The United States is again in the number-one place, followed by Switzerland, again number-two. The number-one spot in 2014 for the U.S. is “reflecting the resilience of its economy, better employment numbers, and its dominance in technology and infrastructure,” IMD says. Singapore rose from fifth place to third, while Hong Kong dropped from third place to fourth. The 10 top countries are:
|Country||Rank 2014||Rank 2013|
As one can see, there are no big changes among the top ten. “Small economies such as Switzerland (2), Singapore (3) and Hong Kong (4) continue to prosper thanks to exports, business efficiency and innovation,” IMD mentions. “Europe fares better than last year, thanks to its gradual economic recovery. Among Europe’s peripheral economies, Ireland (15), Spain (39) and Portugal (43) all rise, while Italy (46) and Greece (57) fall.
“Japan (21) continues to climb in the rankings, helped by a weaker currency that has improved its competitiveness abroad. In Asia, both Malaysia (12) and Indonesia (37) make gains, while Thailand (29) falls amid political uncertainty.
“Most big emerging markets slide in the rankings as economic growth and foreign investment slow and infrastructure remains inadequate. China (23) falls, partly owing to concerns about its business environment, while India (44) and Brazil (54) suffer from inefficient labor markets and ineffective business management. Turkey (40), Mexico (41), the Philippines (42) and Peru (50) also fall.”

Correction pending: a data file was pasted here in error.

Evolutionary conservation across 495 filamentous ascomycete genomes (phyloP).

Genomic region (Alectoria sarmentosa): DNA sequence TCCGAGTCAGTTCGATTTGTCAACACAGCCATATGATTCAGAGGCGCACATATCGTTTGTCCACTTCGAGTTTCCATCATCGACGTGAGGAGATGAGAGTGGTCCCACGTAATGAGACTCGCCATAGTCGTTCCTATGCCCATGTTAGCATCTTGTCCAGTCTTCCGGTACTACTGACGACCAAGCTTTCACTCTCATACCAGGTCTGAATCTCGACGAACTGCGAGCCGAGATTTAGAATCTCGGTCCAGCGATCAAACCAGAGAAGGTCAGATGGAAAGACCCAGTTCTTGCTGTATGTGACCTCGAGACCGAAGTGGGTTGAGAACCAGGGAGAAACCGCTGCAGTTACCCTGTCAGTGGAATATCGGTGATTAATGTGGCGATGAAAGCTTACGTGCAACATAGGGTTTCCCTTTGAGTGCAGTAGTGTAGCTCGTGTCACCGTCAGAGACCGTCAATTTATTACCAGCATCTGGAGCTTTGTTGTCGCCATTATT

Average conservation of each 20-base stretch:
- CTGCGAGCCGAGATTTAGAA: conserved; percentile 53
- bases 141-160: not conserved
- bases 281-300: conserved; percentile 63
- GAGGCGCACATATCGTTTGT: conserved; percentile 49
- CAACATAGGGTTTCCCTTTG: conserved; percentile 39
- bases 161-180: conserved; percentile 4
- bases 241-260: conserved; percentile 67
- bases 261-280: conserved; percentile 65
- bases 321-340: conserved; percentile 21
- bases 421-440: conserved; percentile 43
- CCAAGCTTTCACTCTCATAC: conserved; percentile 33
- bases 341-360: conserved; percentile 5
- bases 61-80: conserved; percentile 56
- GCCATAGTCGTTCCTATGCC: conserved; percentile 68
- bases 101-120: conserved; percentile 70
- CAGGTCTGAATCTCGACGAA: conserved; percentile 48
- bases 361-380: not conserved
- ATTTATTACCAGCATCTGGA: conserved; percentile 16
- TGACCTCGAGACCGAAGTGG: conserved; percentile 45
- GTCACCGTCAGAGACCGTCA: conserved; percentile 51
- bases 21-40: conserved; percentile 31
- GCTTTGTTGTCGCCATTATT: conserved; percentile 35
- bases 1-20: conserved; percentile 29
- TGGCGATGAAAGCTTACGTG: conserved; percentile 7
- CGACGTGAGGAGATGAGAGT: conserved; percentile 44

The Image: A Matter Of Perception
Another interesting part of the survey is perception. “Seven of the top 10 countries in the overall ranking for 2014 are also in the top 10 for having an image abroad that encourages business development,” IMD states. “In general there is a strong correlation between a country’s overall competitiveness ranking and its international image as a place to do business.” For example, “executives in Singapore are most bullish on their country’s overseas image, while Ireland, Chile, Qatar and South Korea are all far higher on this criterion than in the overall ranking.
“By contrast, executives in the US, France, Taiwan and Poland are far gloomier about their countries’ international images. The US results may reflect international conflicts and domestic political gridlock, while perceptions of France continue to be colored by slow reforms and the country’s negative attitudes toward globalization.”
Communication: A Key To Success
This motto could — and probably should — be the start and the reason for many textile machinery producers to think about their policy of communicating to the outside world. To that point, Bris made an interesting comment: “While economic performance changes from year to year, perceptions are longer-term and shift more gradually. They can also lead to a virtuous circle of better image and better economic performance. So how executives feel their country is being perceived is a potentially useful guide to future competitiveness developments there.” Period.
June 3, 2014